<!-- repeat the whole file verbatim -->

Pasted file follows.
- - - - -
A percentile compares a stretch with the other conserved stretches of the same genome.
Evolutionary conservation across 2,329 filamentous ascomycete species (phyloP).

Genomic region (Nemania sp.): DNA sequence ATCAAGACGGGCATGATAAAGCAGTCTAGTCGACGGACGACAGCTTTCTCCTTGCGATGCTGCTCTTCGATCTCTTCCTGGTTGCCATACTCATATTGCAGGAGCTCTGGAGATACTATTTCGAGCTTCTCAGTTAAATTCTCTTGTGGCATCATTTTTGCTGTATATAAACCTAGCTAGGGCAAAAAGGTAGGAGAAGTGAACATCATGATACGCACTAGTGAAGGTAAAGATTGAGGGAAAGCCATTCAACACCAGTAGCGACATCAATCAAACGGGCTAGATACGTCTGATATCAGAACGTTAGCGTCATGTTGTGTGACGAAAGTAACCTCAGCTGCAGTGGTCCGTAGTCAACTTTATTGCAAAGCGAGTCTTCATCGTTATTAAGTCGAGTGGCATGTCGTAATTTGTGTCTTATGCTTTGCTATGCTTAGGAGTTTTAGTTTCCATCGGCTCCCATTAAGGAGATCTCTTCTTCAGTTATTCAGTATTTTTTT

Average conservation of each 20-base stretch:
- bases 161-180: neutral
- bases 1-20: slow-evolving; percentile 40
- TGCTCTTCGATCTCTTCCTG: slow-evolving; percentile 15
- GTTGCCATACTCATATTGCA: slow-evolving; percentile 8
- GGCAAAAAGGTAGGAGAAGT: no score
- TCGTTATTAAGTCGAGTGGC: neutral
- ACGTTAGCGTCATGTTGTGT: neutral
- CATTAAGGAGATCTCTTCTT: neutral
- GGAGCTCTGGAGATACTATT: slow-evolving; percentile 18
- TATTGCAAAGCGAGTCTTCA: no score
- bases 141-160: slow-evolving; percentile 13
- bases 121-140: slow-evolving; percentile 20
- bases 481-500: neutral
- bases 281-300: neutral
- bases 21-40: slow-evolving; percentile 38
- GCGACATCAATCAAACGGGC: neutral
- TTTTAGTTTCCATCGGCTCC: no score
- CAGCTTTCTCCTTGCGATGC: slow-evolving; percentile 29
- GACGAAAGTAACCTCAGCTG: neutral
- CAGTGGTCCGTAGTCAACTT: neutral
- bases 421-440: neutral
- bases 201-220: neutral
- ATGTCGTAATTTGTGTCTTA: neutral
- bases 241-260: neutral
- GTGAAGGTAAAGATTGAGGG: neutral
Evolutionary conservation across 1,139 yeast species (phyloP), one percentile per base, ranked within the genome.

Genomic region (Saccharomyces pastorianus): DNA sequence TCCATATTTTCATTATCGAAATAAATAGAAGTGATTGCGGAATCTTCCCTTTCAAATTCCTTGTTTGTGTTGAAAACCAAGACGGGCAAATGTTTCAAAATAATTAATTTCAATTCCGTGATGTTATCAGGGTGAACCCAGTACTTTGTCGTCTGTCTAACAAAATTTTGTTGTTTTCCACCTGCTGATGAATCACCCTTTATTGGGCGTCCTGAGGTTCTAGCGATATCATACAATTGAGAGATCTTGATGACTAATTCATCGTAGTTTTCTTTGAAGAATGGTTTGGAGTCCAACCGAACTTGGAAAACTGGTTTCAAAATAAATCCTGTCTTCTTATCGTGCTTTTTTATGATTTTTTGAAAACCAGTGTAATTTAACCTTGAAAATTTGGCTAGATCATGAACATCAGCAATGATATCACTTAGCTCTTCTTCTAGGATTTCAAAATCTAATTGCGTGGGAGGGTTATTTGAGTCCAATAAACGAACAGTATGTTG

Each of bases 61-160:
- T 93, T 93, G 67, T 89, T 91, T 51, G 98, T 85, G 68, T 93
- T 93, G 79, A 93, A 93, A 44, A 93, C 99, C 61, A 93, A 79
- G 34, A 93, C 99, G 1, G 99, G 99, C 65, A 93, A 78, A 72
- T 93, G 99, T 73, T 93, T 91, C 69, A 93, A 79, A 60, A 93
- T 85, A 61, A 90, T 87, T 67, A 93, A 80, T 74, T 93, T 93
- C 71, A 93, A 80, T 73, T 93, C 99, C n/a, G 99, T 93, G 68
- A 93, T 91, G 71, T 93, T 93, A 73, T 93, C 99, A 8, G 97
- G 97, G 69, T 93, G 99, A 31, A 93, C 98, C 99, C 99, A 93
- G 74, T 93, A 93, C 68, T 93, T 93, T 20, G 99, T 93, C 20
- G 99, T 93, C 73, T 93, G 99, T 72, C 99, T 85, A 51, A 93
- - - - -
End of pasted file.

A percentile compares a stretch with the other conserved stretches of the same genome.
Evolutionary conservation across 2,329 filamentous ascomycete species (phyloP).

Genomic region (Nemania sp.): DNA sequence ATCAAGACGGGCATGATAAAGCAGTCTAGTCGACGGACGACAGCTTTCTCCTTGCGATGCTGCTCTTCGATCTCTTCCTGGTTGCCATACTCATATTGCAGGAGCTCTGGAGATACTATTTCGAGCTTCTCAGTTAAATTCTCTTGTGGCATCATTTTTGCTGTATATAAACCTAGCTAGGGCAAAAAGGTAGGAGAAGTGAACATCATGATACGCACTAGTGAAGGTAAAGATTGAGGGAAAGCCATTCAACACCAGTAGCGACATCAATCAAACGGGCTAGATACGTCTGATATCAGAACGTTAGCGTCATGTTGTGTGACGAAAGTAACCTCAGCTGCAGTGGTCCGTAGTCAACTTTATTGCAAAGCGAGTCTTCATCGTTATTAAGTCGAGTGGCATGTCGTAATTTGTGTCTTATGCTTTGCTATGCTTAGGAGTTTTAGTTTCCATCGGCTCCCATTAAGGAGATCTCTTCTTCAGTTATTCAGTATTTTTTT

Average conservation of each 20-base stretch:
- bases 161-180: neutral
- bases 1-20: slow-evolving; percentile 40
- TGCTCTTCGATCTCTTCCTG: slow-evolving; percentile 15
- GTTGCCATACTCATATTGCA: slow-evolving; percentile 8
- GGCAAAAAGGTAGGAGAAGT: no score
- TCGTTATTAAGTCGAGTGGC: neutral
- ACGTTAGCGTCATGTTGTGT: neutral
- CATTAAGGAGATCTCTTCTT: neutral
- GGAGCTCTGGAGATACTATT: slow-evolving; percentile 18
- TATTGCAAAGCGAGTCTTCA: no score
- bases 141-160: slow-evolving; percentile 13
- bases 121-140: slow-evolving; percentile 20
- bases 481-500: neutral
- bases 281-300: neutral
- bases 21-40: slow-evolving; percentile 38
- GCGACATCAATCAAACGGGC: neutral
- TTTTAGTTTCCATCGGCTCC: no score
- CAGCTTTCTCCTTGCGATGC: slow-evolving; percentile 29
- GACGAAAGTAACCTCAGCTG: neutral
- CAGTGGTCCGTAGTCAACTT: neutral
- bases 421-440: neutral
- bases 201-220: neutral
- ATGTCGTAATTTGTGTCTTA: neutral
- bases 241-260: neutral
- GTGAAGGTAAAGATTGAGGG: neutral
Evolutionary conservation across 1,139 yeast species (phyloP), one percentile per base, ranked within the genome.

Genomic region (Saccharomyces pastorianus): DNA sequence TCCATATTTTCATTATCGAAATAAATAGAAGTGATTGCGGAATCTTCCCTTTCAAATTCCTTGTTTGTGTTGAAAACCAAGACGGGCAAATGTTTCAAAATAATTAATTTCAATTCCGTGATGTTATCAGGGTGAACCCAGTACTTTGTCGTCTGTCTAACAAAATTTTGTTGTTTTCCACCTGCTGATGAATCACCCTTTATTGGGCGTCCTGAGGTTCTAGCGATATCATACAATTGAGAGATCTTGATGACTAATTCATCGTAGTTTTCTTTGAAGAATGGTTTGGAGTCCAACCGAACTTGGAAAACTGGTTTCAAAATAAATCCTGTCTTCTTATCGTGCTTTTTTATGATTTTTTGAAAACCAGTGTAATTTAACCTTGAAAATTTGGCTAGATCATGAACATCAGCAATGATATCACTTAGCTCTTCTTCTAGGATTTCAAAATCTAATTGCGTGGGAGGGTTATTTGAGTCCAATAAACGAACAGTATGTTG

Each of bases 61-160:
- T 93, T 93, G 67, T 89, T 91, T 51, G 98, T 85, G 68, T 93
- T 93, G 79, A 93, A 93, A 44, A 93, C 99, C 61, A 93, A 79
- G 34, A 93, C 99, G 1, G 99, G 99, C 65, A 93, A 78, A 72
- T 93, G 99, T 73, T 93, T 91, C 69, A 93, A 79, A 60, A 93
- T 85, A 61, A 90, T 87, T 67, A 93, A 80, T 74, T 93, T 93
- C 71, A 93, A 80, T 73, T 93, C 99, C n/a, G 99, T 93, G 68
- A 93, T 91, G 71, T 93, T 93, A 73, T 93, C 99, A 8, G 97
- G 97, G 69, T 93, G 99, A 31, A 93, C 98, C 99, C 99, A 93
- G 74, T 93, A 93, C 68, T 93, T 93, T 20, G 99, T 93, C 20
- G 99, T 93, C 73, T 93, G 99, T 72, C 99, T 85, A 51, A 93